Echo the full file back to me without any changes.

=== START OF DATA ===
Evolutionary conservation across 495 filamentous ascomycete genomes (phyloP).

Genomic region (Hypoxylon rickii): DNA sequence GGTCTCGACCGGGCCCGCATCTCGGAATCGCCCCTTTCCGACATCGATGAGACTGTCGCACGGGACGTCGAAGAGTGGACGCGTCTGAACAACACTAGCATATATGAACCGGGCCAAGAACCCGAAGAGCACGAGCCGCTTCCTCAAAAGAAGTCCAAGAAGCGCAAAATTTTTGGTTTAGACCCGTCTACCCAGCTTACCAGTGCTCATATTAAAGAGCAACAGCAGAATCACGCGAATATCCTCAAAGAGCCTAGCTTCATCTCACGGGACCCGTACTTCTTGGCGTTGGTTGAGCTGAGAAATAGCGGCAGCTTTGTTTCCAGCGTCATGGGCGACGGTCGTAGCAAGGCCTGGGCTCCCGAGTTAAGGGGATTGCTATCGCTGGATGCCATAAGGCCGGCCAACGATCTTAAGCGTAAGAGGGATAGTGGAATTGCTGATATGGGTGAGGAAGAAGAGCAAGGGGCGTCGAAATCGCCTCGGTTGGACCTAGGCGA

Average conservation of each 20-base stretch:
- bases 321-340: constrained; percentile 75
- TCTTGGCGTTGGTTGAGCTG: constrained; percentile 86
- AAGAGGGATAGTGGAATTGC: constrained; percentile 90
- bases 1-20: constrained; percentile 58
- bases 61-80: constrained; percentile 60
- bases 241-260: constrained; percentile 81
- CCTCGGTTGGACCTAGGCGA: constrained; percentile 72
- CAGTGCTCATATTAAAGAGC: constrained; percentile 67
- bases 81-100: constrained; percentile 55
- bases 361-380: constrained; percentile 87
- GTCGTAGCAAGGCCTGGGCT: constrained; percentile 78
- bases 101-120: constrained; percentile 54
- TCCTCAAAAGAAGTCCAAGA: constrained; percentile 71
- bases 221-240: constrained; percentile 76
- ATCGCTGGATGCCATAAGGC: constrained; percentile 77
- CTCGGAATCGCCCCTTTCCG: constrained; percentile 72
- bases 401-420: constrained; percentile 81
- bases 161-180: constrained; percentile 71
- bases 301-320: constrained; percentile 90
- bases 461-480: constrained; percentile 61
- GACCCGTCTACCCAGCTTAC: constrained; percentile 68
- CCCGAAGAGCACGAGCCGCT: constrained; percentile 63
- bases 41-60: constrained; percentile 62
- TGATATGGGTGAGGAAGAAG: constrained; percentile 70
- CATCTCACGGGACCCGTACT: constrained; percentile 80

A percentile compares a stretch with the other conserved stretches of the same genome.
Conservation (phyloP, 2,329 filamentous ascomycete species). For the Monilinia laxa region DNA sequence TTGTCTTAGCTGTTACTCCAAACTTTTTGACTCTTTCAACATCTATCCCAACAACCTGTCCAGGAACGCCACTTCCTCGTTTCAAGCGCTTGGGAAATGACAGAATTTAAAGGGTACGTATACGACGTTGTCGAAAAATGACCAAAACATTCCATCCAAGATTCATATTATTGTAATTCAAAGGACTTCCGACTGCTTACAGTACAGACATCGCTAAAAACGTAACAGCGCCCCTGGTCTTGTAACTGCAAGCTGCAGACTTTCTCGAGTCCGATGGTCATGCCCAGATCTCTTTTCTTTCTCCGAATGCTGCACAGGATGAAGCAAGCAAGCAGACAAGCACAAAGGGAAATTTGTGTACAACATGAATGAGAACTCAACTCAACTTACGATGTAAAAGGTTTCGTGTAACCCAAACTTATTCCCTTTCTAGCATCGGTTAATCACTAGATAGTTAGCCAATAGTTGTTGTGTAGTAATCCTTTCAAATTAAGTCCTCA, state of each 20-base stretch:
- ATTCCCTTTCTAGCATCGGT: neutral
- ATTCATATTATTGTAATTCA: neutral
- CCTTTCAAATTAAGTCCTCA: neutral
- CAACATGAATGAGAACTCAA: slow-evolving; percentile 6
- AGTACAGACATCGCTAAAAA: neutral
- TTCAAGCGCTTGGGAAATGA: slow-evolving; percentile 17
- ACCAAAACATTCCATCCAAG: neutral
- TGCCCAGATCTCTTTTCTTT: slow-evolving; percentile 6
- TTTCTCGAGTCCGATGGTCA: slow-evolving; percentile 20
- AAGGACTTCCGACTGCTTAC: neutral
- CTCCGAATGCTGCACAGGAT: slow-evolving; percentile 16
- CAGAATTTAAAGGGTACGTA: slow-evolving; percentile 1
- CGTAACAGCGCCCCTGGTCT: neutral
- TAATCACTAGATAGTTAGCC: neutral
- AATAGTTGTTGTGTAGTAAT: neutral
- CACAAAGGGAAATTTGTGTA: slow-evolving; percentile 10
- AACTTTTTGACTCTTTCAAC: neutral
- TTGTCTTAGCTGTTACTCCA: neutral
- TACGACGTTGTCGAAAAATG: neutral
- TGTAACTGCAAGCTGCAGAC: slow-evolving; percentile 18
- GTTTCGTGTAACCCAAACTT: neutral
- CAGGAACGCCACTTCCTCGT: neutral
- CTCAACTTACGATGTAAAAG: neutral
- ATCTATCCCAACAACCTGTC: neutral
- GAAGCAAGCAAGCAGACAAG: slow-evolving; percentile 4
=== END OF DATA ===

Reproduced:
Evolutionary conservation across 495 filamentous ascomycete genomes (phyloP).

Genomic region (Hypoxylon rickii): DNA sequence GGTCTCGACCGGGCCCGCATCTCGGAATCGCCCCTTTCCGACATCGATGAGACTGTCGCACGGGACGTCGAAGAGTGGACGCGTCTGAACAACACTAGCATATATGAACCGGGCCAAGAACCCGAAGAGCACGAGCCGCTTCCTCAAAAGAAGTCCAAGAAGCGCAAAATTTTTGGTTTAGACCCGTCTACCCAGCTTACCAGTGCTCATATTAAAGAGCAACAGCAGAATCACGCGAATATCCTCAAAGAGCCTAGCTTCATCTCACGGGACCCGTACTTCTTGGCGTTGGTTGAGCTGAGAAATAGCGGCAGCTTTGTTTCCAGCGTCATGGGCGACGGTCGTAGCAAGGCCTGGGCTCCCGAGTTAAGGGGATTGCTATCGCTGGATGCCATAAGGCCGGCCAACGATCTTAAGCGTAAGAGGGATAGTGGAATTGCTGATATGGGTGAGGAAGAAGAGCAAGGGGCGTCGAAATCGCCTCGGTTGGACCTAGGCGA

Average conservation of each 20-base stretch:
- bases 321-340: constrained; percentile 75
- TCTTGGCGTTGGTTGAGCTG: constrained; percentile 86
- AAGAGGGATAGTGGAATTGC: constrained; percentile 90
- bases 1-20: constrained; percentile 58
- bases 61-80: constrained; percentile 60
- bases 241-260: constrained; percentile 81
- CCTCGGTTGGACCTAGGCGA: constrained; percentile 72
- CAGTGCTCATATTAAAGAGC: constrained; percentile 67
- bases 81-100: constrained; percentile 55
- bases 361-380: constrained; percentile 87
- GTCGTAGCAAGGCCTGGGCT: constrained; percentile 78
- bases 101-120: constrained; percentile 54
- TCCTCAAAAGAAGTCCAAGA: constrained; percentile 71
- bases 221-240: constrained; percentile 76
- ATCGCTGGATGCCATAAGGC: constrained; percentile 77
- CTCGGAATCGCCCCTTTCCG: constrained; percentile 72
- bases 401-420: constrained; percentile 81
- bases 161-180: constrained; percentile 71
- bases 301-320: constrained; percentile 90
- bases 461-480: constrained; percentile 61
- GACCCGTCTACCCAGCTTAC: constrained; percentile 68
- CCCGAAGAGCACGAGCCGCT: constrained; percentile 63
- bases 41-60: constrained; percentile 62
- TGATATGGGTGAGGAAGAAG: constrained; percentile 70
- CATCTCACGGGACCCGTACT: constrained; percentile 80

A percentile compares a stretch with the other conserved stretches of the same genome.
Conservation (phyloP, 2,329 filamentous ascomycete species). For the Monilinia laxa region DNA sequence TTGTCTTAGCTGTTACTCCAAACTTTTTGACTCTTTCAACATCTATCCCAACAACCTGTCCAGGAACGCCACTTCCTCGTTTCAAGCGCTTGGGAAATGACAGAATTTAAAGGGTACGTATACGACGTTGTCGAAAAATGACCAAAACATTCCATCCAAGATTCATATTATTGTAATTCAAAGGACTTCCGACTGCTTACAGTACAGACATCGCTAAAAACGTAACAGCGCCCCTGGTCTTGTAACTGCAAGCTGCAGACTTTCTCGAGTCCGATGGTCATGCCCAGATCTCTTTTCTTTCTCCGAATGCTGCACAGGATGAAGCAAGCAAGCAGACAAGCACAAAGGGAAATTTGTGTACAACATGAATGAGAACTCAACTCAACTTACGATGTAAAAGGTTTCGTGTAACCCAAACTTATTCCCTTTCTAGCATCGGTTAATCACTAGATAGTTAGCCAATAGTTGTTGTGTAGTAATCCTTTCAAATTAAGTCCTCA, state of each 20-base stretch:
- ATTCCCTTTCTAGCATCGGT: neutral
- ATTCATATTATTGTAATTCA: neutral
- CCTTTCAAATTAAGTCCTCA: neutral
- CAACATGAATGAGAACTCAA: slow-evolving; percentile 6
- AGTACAGACATCGCTAAAAA: neutral
- TTCAAGCGCTTGGGAAATGA: slow-evolving; percentile 17
- ACCAAAACATTCCATCCAAG: neutral
- TGCCCAGATCTCTTTTCTTT: slow-evolving; percentile 6
- TTTCTCGAGTCCGATGGTCA: slow-evolving; percentile 20
- AAGGACTTCCGACTGCTTAC: neutral
- CTCCGAATGCTGCACAGGAT: slow-evolving; percentile 16
- CAGAATTTAAAGGGTACGTA: slow-evolving; percentile 1
- CGTAACAGCGCCCCTGGTCT: neutral
- TAATCACTAGATAGTTAGCC: neutral
- AATAGTTGTTGTGTAGTAAT: neutral
- CACAAAGGGAAATTTGTGTA: slow-evolving; percentile 10
- AACTTTTTGACTCTTTCAAC: neutral
- TTGTCTTAGCTGTTACTCCA: neutral
- TACGACGTTGTCGAAAAATG: neutral
- TGTAACTGCAAGCTGCAGAC: slow-evolving; percentile 18
- GTTTCGTGTAACCCAAACTT: neutral
- CAGGAACGCCACTTCCTCGT: neutral
- CTCAACTTACGATGTAAAAG: neutral
- ATCTATCCCAACAACCTGTC: neutral
- GAAGCAAGCAAGCAGACAAG: slow-evolving; percentile 4